Diagnosing the Disconnected: Where and Why is Broadband Access Unavailable in the U.S.?

22 Pages Posted: 28 Jul 2012  

Kenneth Flamm

University of Texas at Austin - Lyndon B. Johnson School of Public Affairs

Date Written: August 15, 2006

Abstract

This paper constructs a framework for modeling the determinants of broad band availability in the United States, and applies it to a zip code-level database of economic, demographic, geophysical, and policy variables constructed by the author. Statistically significant state effects exist, suggesting that, after controlling for a long list of economic and demographic factors, state-level policies appear to have played a role in accelerating or retarding broadband deployment. I find that geophysical variables are important determinants of differences in broadband availability across zip codes, presumably because of their effects on broadband deployment costs. My results here suggest that omitting these variables from supply side analyses is likely to result in significant estimation biases in empirical econometric work. Geophysical variables are also excellent candidates for use as instruments in future work on broadband demand, where dealing with unmeasured variation in quality of service chosen by consumers is clearly an important problem for researchers, and availability of instrumental variables to deal with this issue has been problematic. Interesting results on the impact of a variety of socioeconomic variables on broadband deployment are available. Income and wealth variables unsurprisingly seem to be among the determinants of lack of broadband availability, but population density’s role is much more problematic. When a full set of explanatory variables is used, the results suggest that absolute market size, not some measure of density relative to physical area, is the key determinant. I note that the 'digital divide' reducing African American use of broadband, cet. par., seems to have vanished. A statistically significant impact of the eRate (Universal Service Fund) program linking schools and libraries was evident in 2005, with a positive impact on reducing areas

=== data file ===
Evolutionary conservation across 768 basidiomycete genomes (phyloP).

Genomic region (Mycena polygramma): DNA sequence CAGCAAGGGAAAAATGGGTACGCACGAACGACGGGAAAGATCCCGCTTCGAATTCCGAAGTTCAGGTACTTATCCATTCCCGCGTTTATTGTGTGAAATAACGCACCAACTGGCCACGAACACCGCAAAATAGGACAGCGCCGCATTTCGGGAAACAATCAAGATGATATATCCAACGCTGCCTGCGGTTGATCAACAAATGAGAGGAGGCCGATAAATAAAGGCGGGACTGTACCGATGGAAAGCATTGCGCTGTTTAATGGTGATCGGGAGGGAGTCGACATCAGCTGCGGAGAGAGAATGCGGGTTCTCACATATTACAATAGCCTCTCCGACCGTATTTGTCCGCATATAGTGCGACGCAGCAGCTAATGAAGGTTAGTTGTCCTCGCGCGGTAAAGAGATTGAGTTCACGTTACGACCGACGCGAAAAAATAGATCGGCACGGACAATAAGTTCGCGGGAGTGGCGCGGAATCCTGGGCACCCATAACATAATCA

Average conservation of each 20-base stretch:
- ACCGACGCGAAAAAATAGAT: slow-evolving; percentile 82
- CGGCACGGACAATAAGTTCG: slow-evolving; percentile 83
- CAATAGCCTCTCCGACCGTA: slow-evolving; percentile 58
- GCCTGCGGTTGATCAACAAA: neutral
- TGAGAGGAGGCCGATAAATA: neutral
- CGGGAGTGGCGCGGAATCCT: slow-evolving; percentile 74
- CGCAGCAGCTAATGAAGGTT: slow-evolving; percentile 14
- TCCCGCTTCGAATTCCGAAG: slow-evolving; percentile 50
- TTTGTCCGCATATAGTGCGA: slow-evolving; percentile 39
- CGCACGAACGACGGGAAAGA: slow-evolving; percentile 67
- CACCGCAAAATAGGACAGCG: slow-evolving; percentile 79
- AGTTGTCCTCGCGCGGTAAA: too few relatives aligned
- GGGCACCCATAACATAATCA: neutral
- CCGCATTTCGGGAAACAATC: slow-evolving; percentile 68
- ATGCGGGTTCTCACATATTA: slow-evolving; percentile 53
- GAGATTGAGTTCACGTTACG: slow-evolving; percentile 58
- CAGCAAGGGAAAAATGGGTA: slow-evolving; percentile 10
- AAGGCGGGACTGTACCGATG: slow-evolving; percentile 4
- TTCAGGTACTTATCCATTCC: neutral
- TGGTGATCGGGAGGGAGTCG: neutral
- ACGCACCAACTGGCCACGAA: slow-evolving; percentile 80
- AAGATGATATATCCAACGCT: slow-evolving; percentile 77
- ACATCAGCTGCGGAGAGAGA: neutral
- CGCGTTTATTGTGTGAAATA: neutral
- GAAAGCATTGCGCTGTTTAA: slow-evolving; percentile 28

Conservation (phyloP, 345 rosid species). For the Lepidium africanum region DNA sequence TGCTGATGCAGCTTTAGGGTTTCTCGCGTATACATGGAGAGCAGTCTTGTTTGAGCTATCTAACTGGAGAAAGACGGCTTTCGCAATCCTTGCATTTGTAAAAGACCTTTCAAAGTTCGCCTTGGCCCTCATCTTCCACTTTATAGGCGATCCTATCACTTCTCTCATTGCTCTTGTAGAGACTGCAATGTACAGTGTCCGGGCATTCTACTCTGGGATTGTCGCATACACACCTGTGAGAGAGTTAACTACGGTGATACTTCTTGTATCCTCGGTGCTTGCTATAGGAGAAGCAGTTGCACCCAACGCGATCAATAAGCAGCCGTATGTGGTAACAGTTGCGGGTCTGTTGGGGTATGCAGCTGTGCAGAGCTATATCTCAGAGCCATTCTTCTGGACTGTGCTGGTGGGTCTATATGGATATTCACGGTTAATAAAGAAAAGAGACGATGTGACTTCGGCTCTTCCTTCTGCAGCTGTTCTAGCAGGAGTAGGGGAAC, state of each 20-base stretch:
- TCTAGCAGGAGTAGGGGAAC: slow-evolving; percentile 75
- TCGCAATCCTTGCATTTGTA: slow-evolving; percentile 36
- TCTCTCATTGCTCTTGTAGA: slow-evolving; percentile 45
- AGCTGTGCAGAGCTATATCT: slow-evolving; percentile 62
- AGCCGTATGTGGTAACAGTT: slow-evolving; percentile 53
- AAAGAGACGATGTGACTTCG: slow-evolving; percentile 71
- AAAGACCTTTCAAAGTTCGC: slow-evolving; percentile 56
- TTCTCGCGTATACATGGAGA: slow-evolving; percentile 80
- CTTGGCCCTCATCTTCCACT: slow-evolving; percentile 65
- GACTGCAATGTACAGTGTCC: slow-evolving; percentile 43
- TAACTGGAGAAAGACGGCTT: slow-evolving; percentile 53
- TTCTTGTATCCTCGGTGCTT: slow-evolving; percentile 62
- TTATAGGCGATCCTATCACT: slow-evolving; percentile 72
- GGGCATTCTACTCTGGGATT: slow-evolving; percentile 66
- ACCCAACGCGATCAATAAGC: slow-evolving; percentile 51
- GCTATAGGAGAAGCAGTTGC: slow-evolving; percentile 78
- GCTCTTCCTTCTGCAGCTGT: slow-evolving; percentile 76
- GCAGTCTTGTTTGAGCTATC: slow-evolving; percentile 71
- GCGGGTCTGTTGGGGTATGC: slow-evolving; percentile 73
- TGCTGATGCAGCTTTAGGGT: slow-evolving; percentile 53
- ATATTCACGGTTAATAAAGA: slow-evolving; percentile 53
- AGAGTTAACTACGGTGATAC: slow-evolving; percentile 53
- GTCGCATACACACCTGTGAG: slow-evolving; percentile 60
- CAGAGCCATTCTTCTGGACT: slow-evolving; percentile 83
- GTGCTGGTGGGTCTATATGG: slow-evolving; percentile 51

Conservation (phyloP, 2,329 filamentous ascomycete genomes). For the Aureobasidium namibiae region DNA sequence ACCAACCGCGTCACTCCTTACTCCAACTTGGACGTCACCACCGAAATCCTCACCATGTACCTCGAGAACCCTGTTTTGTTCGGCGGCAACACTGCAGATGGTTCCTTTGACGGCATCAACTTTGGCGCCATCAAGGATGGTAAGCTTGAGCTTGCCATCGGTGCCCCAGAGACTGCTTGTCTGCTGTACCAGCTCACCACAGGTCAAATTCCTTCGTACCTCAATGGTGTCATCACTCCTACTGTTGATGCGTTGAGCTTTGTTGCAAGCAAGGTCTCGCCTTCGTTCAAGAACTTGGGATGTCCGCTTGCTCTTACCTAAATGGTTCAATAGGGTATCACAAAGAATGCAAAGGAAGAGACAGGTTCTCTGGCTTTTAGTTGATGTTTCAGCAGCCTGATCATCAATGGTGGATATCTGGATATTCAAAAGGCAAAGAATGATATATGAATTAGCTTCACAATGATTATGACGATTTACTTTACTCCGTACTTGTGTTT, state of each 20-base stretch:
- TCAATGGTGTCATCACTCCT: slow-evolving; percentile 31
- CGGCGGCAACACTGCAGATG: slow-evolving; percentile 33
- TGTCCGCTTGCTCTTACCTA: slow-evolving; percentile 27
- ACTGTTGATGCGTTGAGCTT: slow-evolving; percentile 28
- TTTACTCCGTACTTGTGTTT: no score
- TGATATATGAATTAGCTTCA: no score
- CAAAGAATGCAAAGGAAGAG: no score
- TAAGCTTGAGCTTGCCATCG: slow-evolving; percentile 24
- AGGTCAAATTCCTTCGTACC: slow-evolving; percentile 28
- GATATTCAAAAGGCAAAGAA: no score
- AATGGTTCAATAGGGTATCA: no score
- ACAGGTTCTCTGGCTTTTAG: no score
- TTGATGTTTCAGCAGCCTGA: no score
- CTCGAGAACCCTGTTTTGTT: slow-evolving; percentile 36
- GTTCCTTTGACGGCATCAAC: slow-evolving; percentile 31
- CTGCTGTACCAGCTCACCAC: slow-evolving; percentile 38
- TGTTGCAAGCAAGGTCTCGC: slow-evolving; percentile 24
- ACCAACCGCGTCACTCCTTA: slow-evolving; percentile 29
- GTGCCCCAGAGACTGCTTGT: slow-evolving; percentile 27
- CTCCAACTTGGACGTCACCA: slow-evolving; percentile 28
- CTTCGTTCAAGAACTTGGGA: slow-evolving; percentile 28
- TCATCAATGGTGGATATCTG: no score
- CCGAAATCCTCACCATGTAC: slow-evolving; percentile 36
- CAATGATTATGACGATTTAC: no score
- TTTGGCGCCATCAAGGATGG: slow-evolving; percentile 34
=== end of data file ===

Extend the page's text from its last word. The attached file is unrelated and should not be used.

without broadband service.

Suggested Citation

Flamm, Kenneth, Diagnosing the Disconnected: Where and Why is Broadband Access Unavailable in the U.S.? (August 15, 2006). TPRC 2006. Available at SSRN: https://ssrn.com/abstract=2118318

Kenneth Flamm (Contact Author)

University of Texas at Austin - Lyndon B. Johnson School of Public Affairs ( email )

2300 Red River St., Stop E2700
PO Box Y
Austin, TX 78713
United States
512-471-8952 (Phone)
512-471-1835 (Fax)

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